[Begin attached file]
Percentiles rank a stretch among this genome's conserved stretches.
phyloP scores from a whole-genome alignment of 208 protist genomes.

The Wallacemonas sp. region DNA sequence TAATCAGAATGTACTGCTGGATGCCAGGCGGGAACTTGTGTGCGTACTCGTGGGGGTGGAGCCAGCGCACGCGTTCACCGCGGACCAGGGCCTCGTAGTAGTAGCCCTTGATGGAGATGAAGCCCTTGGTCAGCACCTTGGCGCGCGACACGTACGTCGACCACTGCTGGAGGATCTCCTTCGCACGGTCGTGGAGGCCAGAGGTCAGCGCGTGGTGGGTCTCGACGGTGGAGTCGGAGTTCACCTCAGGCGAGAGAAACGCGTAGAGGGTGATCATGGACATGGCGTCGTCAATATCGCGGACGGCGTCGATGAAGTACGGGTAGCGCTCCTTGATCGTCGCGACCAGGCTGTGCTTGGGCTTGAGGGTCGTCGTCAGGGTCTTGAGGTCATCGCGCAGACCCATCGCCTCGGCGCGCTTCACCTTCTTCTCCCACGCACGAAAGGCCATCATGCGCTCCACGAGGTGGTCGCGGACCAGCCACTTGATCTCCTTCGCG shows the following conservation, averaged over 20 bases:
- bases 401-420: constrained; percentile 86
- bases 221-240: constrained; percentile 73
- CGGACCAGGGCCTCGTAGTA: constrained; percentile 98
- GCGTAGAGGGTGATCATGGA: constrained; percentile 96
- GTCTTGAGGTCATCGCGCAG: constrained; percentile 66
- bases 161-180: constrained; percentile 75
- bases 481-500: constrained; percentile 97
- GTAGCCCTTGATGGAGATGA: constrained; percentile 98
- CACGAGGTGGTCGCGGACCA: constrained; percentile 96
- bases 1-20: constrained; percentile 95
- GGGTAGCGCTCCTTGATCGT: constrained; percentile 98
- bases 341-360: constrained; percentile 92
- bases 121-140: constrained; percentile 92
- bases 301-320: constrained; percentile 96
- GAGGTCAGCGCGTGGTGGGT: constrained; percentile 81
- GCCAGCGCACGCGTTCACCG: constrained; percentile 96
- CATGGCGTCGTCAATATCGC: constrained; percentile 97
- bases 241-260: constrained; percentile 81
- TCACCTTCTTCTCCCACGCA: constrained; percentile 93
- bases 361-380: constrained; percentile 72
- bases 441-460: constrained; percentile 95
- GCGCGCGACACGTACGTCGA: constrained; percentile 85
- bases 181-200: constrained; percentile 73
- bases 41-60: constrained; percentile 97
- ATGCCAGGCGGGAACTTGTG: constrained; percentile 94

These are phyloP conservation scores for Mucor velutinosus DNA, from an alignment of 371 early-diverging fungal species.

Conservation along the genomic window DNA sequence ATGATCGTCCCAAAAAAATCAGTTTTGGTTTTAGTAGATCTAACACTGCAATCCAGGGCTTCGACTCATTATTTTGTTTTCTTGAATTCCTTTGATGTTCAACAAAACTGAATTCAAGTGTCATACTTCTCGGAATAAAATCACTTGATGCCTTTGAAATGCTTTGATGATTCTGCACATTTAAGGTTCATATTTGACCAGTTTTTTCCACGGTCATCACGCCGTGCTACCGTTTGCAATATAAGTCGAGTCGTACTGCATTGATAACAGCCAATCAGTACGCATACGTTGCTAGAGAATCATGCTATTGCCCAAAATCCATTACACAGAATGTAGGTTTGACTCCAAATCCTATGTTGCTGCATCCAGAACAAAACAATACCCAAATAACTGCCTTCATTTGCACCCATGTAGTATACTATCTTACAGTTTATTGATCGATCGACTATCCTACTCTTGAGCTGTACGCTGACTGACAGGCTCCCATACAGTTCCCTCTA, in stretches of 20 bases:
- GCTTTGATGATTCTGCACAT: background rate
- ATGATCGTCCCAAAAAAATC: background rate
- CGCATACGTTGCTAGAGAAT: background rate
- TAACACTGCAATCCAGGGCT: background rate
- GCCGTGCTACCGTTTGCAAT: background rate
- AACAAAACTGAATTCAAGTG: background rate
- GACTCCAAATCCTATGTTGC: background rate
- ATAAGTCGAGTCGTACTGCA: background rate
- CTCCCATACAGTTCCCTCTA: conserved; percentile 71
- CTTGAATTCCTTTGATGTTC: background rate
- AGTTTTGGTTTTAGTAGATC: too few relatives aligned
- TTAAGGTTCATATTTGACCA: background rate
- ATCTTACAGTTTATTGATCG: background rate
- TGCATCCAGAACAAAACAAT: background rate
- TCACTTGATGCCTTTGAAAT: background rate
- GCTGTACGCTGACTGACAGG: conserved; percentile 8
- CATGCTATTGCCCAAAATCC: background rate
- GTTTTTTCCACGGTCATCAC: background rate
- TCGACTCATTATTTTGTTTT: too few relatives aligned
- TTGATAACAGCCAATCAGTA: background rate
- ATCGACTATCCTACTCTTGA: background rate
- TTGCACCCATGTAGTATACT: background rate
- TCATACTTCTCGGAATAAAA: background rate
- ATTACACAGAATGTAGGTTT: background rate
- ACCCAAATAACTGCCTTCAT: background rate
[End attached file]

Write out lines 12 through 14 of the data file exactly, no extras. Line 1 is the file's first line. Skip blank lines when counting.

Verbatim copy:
- CACGAGGTGGTCGCGGACCA: constrained; percentile 96
- bases 1-20: constrained; percentile 95
- GGGTAGCGCTCCTTGATCGT: constrained; percentile 98